21. ALA, being an omaga-3 fatty acid, would be found in the fat portion. It's actually found in quite high concentration in the organ meats of beef in particular. The stats show that the ratio of omega3- to omega-6 FAs are more significantgly associated with cardiac status than the actual amounts, but, as with all these so called "risk factors" and various measures of lipid levels, statistical significance does not translate very strongly to clinical significance. Cf- Baseline risk of a cardiac event is 4/1000 per annum. Those with DM have a risk increased to 16/100/yr, strong family hx of early MI ~15/1000/yr, and HTN also ~12/1000/yr (and treating it doesn't lower the risk). Chol >200mg% increases risk to 8/1000/yr-- twice the risk of "normal" chol (!!!)--but that means 992 /1000 DON'T have an Mi each year, compared to 996/1000-- big deal....Takng statins as primary prevention has not been convincingly proven to lower MI rates, while 45 pts with an acute MI need to take statins for five yrs to prevent just one repeat MI--big deal- an improvment of only 2% in absolute risk (35% in relative risk). (And no-- statistically speaking YOU are NEVER "the one" who is helped."-- a risk probabliity is a 2-D element-- an area under the curve; an individual is a 0-dimensional element.) Given the side effect profile of statins is in the 10% range, the risk/benefit ratio doesn't seem to be there, unless we include the legal risk/benefit ratio for the prescribing doctors. In regards O-3- & O-6-FAs and beef: in the lab, grass finished beef (all beef is grass-fed unitl it gets to the feedlot) has a statistically significant increased amount of O-3-FAs compared to feedlot-finsihed beef-- but again, don't conduse statistical significance with clinical significance....As tudy ~10y/a showed that cattle on a feedlot given only hay and not feed for the final two weeks before slaughter (or "harvest" for the more delicate reader) is found to have the same biochem analysis as purely grass-finshed beef. ...I give up-- I don't know what that means either in regards best practices recommendations.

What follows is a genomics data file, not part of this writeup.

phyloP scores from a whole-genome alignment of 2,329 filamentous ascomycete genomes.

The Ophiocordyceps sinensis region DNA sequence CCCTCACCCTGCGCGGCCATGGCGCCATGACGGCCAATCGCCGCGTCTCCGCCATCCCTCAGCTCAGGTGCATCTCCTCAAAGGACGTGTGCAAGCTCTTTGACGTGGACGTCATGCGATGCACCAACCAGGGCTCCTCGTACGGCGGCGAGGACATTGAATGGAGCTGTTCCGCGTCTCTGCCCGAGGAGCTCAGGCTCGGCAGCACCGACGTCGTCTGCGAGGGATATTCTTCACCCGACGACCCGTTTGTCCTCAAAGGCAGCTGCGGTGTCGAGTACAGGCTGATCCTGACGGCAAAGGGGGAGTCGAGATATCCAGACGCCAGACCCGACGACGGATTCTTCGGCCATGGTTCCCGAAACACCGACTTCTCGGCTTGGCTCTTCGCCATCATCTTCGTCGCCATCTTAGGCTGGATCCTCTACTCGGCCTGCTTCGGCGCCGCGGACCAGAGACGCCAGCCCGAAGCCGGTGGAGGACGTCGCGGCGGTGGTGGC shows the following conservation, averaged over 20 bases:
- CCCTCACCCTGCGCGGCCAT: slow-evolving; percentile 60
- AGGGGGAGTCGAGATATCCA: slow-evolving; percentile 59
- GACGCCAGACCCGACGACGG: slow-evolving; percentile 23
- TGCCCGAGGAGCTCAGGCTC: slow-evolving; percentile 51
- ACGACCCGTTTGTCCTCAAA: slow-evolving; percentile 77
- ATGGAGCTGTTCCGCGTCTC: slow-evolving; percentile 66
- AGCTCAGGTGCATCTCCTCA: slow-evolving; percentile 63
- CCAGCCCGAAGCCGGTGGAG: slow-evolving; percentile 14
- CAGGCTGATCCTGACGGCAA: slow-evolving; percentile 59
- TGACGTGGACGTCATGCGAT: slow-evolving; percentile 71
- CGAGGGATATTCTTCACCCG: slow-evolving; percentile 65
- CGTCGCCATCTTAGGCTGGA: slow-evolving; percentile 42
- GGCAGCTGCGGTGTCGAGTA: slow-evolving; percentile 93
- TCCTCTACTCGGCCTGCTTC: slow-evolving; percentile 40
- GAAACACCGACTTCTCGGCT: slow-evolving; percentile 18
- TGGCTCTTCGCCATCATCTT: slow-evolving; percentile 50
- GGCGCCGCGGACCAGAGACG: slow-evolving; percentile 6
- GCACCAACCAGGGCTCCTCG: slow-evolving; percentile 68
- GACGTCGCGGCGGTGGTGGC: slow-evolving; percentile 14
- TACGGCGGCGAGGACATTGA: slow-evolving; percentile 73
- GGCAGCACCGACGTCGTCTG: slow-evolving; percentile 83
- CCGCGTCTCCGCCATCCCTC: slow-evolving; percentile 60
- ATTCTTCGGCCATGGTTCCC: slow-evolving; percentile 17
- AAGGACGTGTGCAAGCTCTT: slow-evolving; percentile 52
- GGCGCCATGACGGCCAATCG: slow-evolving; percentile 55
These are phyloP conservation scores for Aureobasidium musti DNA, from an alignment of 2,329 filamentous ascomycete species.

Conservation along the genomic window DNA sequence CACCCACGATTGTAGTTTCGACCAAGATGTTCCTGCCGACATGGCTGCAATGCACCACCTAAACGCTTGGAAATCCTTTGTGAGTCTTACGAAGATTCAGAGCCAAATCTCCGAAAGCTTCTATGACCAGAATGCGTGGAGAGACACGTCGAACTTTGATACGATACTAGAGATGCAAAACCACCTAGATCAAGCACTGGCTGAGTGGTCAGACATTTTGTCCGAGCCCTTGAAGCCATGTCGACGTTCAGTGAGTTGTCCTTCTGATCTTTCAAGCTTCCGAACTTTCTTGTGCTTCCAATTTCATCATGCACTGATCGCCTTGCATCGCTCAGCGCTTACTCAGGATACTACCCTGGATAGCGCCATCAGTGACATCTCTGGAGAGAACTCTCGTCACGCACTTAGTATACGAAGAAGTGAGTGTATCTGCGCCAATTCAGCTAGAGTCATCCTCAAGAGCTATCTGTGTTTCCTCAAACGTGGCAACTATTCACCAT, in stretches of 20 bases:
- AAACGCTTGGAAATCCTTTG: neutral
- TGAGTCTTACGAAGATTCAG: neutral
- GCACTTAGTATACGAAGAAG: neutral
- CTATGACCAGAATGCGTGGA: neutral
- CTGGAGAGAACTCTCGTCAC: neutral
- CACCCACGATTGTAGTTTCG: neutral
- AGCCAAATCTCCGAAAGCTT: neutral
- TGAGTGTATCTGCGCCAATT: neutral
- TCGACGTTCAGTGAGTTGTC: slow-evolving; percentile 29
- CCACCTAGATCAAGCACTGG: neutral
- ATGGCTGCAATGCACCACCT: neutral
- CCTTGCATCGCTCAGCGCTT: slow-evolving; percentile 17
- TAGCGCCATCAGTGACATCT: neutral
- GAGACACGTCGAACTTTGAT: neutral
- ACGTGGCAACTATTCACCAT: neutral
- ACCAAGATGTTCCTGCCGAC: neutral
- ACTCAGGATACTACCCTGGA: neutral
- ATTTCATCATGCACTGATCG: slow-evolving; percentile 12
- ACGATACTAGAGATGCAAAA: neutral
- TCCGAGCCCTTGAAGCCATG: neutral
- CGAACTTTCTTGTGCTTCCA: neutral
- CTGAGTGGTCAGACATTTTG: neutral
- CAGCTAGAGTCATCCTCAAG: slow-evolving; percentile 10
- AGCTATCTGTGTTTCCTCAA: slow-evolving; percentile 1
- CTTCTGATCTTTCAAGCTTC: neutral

22. ALA is found in meat, particularly beef. Beef also contains high amounts of cardiolipin-- another cardioprotective agent and the subject of several studies showing its beneficial effects in treating acute MI. In regards fish oil and the cholesterol problem in general-- a grossly over-stated problem exploited for the financial benefits of thpse emphasizing it. If you review the data & stats on the benfits of fish oil and the risks of trans-fats, it's a pretty flimsy argument....The risk cholesterol poses on CAD is about as strong as the risks imposed by serum Fe levels. How come nobody is recommending periodic phlebotomy to combat CAD? If you want to signifcantly improve your cardiovascular status, don't smoke, exercise regularly and chose your parents wisely. Nothing else helps much.